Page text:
On Sat, Apr 11, 2009 at 6:49 AM, And Rosta <[log in to unmask]> wrote:
> Do you make a distinction between sympathy and compassion? If not, then sympathy is more than merely caring about another's emotions; it also involves putting oneself in the other's shoes, striving to ascertain how the other feels, and experiencing a vicarious reflection of the other's emotion, the archetypal case being a parent's sympathy for their child. And in ordinary English, sympathy still retains senses that involve mutuality (e.g. sympathetic vibrations in acoustics; political sympathies, etc.). But I have the impression (not supported by the dictionaries I have to hand) that perhaps 'sympathy'/'sympathize' has been by some (such as, to my unyoung British mind, the speakers of a stereotypical alien Californian psychobabble) replaced by 'empathy'/'empathize', because for them, 'sympathy'/'sympathize' have shifted in meaning to 'pity'?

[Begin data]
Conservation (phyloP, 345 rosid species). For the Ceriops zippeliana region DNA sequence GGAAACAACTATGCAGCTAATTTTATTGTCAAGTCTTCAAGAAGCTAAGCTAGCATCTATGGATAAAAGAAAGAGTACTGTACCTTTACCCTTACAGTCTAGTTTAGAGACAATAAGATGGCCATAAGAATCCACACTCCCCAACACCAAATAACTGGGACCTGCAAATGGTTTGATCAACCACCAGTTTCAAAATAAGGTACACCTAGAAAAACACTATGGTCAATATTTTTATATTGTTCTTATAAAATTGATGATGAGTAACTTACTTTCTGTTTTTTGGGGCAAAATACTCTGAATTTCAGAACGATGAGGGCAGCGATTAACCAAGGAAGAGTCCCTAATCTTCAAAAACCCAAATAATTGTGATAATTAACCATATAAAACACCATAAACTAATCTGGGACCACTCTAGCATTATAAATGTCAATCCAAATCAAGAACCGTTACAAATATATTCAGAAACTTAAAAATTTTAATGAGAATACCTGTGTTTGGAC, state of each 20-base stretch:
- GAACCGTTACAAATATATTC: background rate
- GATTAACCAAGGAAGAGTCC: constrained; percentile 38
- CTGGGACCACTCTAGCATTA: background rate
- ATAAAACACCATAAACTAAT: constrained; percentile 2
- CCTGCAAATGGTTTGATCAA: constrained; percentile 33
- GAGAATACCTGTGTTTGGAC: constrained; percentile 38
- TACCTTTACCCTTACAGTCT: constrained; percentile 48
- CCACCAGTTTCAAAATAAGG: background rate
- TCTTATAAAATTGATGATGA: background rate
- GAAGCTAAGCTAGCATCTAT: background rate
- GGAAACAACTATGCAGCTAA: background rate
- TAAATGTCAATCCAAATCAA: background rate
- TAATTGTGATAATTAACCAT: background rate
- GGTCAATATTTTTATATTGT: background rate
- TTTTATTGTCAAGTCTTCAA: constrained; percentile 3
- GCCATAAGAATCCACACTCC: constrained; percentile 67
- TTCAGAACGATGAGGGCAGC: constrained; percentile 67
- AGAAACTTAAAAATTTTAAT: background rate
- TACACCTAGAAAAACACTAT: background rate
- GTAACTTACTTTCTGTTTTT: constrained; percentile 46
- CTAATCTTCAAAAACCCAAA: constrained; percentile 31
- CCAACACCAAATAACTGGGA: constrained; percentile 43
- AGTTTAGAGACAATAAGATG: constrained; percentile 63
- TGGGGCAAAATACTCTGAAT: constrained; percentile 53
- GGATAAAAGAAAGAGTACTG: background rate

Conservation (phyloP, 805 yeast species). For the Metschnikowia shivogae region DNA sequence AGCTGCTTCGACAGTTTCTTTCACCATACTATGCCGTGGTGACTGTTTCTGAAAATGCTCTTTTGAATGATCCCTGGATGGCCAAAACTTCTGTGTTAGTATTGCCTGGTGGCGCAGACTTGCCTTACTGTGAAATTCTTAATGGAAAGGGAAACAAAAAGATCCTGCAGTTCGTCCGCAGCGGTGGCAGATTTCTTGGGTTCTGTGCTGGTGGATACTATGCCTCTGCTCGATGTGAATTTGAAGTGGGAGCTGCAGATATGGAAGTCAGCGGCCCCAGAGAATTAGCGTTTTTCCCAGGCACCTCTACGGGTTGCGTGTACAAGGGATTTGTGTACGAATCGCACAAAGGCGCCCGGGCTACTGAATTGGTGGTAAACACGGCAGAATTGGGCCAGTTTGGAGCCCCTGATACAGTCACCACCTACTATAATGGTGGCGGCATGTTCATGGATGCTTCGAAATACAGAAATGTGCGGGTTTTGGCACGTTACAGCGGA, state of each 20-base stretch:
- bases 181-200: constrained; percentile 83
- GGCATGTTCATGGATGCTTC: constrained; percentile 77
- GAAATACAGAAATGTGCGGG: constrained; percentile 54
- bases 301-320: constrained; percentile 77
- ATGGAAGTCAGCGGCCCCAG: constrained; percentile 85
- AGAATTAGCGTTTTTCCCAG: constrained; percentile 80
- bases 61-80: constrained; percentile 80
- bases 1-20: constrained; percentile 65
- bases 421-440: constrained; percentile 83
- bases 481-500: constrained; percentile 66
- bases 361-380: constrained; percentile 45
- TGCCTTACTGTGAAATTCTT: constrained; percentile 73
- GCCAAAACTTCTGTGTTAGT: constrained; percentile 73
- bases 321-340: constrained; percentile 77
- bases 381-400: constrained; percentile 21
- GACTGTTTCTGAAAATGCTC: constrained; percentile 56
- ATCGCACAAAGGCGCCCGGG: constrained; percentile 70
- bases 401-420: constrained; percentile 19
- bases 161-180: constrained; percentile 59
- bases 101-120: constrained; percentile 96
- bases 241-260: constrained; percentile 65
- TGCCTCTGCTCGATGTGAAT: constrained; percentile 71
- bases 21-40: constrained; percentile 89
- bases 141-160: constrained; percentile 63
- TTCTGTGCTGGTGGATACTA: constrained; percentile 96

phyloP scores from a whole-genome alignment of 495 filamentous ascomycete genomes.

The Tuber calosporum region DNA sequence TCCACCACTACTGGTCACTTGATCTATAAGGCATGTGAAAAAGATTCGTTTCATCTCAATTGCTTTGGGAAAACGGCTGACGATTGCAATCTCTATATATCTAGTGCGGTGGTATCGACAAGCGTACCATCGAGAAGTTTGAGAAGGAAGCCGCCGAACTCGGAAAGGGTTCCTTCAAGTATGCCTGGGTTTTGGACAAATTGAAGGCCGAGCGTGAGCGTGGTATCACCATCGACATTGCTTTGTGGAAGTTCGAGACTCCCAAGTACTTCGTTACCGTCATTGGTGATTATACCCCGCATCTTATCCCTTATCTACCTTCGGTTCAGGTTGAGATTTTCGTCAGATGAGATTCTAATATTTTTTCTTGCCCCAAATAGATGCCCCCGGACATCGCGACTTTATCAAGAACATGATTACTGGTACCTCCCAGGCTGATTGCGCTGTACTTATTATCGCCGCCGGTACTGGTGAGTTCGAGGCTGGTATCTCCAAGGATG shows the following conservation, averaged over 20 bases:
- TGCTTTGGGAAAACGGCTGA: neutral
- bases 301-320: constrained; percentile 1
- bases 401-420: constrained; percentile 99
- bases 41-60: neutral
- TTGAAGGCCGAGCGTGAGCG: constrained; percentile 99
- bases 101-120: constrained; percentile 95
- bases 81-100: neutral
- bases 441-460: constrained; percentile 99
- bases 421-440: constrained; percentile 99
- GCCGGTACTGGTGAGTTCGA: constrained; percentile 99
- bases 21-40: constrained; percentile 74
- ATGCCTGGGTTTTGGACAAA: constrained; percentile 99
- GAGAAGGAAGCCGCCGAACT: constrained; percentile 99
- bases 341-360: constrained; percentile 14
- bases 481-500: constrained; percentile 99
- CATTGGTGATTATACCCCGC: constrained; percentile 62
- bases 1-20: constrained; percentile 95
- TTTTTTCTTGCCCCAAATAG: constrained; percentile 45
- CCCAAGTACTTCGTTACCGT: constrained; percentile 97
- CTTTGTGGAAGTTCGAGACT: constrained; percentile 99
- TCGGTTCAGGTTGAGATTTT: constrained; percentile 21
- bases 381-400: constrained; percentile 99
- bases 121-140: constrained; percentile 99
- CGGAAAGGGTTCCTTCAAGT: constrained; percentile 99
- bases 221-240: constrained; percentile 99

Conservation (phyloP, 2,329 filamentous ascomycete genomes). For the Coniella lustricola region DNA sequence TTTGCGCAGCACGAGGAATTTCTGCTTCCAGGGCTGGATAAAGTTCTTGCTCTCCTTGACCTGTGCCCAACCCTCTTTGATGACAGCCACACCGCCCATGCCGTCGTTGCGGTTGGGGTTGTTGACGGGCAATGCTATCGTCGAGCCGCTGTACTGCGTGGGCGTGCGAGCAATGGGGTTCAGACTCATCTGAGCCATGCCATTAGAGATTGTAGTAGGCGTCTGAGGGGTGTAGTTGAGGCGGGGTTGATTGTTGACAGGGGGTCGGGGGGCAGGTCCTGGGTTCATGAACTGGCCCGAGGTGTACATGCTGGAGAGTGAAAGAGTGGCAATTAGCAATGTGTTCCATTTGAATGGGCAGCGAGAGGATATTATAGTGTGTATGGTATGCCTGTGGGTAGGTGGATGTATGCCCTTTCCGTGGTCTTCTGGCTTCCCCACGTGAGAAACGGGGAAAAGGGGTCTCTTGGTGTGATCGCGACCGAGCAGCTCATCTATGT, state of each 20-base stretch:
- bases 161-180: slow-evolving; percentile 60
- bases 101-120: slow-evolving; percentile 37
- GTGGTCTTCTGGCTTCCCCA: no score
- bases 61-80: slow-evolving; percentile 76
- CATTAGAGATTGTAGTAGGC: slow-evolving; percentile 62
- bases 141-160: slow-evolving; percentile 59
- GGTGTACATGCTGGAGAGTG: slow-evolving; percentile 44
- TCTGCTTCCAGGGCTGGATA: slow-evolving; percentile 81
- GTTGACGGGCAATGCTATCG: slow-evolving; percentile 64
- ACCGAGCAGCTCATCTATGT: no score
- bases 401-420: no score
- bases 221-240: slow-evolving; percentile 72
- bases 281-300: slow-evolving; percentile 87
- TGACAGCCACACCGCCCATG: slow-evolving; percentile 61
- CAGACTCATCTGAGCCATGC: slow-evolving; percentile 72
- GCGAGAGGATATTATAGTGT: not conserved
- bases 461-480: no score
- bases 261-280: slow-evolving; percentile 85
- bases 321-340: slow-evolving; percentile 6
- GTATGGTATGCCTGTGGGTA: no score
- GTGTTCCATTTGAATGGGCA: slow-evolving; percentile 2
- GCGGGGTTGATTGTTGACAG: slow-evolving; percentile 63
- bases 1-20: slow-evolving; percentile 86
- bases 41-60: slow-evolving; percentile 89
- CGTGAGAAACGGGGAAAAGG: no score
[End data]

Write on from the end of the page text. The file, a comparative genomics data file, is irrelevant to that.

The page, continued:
Your first example I consider to be a combination of sympathy and
empathy. Typically people with sympathy do try to gain empathy also.

I don't have a strong difference between sympathy and compassion
(they're perhaps just gradations of each other?), and 'sympathy' has
no particular tinge of 'pity' to me.

Sorry for the psychobabble if any; I am indeed Californian. :-P

> But you seem to mean something more by empathy, such as the property of feeling, say, irrational fear and anxiety when the other feels irrational fear and anxiety, rage when the other feels rage, hatred when the other feels hatred, and so forth?

This sort of unrestrained mirroring is actually a somewhat common
symptom for people on the empaths comm. I don't have it however, and I
consider it significantly distinct from empathy proper. (FWIW: there's
also a neural lesion that will cause this, as well as much more severe
physical mirroring of other people IIRC. You can mess with them and
get them e.g. to put on 20 pairs of glasses by doing the same thing
repeatedly and not showing them the taking off part...)

It's also controllable; one just needs to learn to recognize one's own
emotions vs others' and keep the two separated. That's one instance of
a generalizable skill though, I think.

- Sai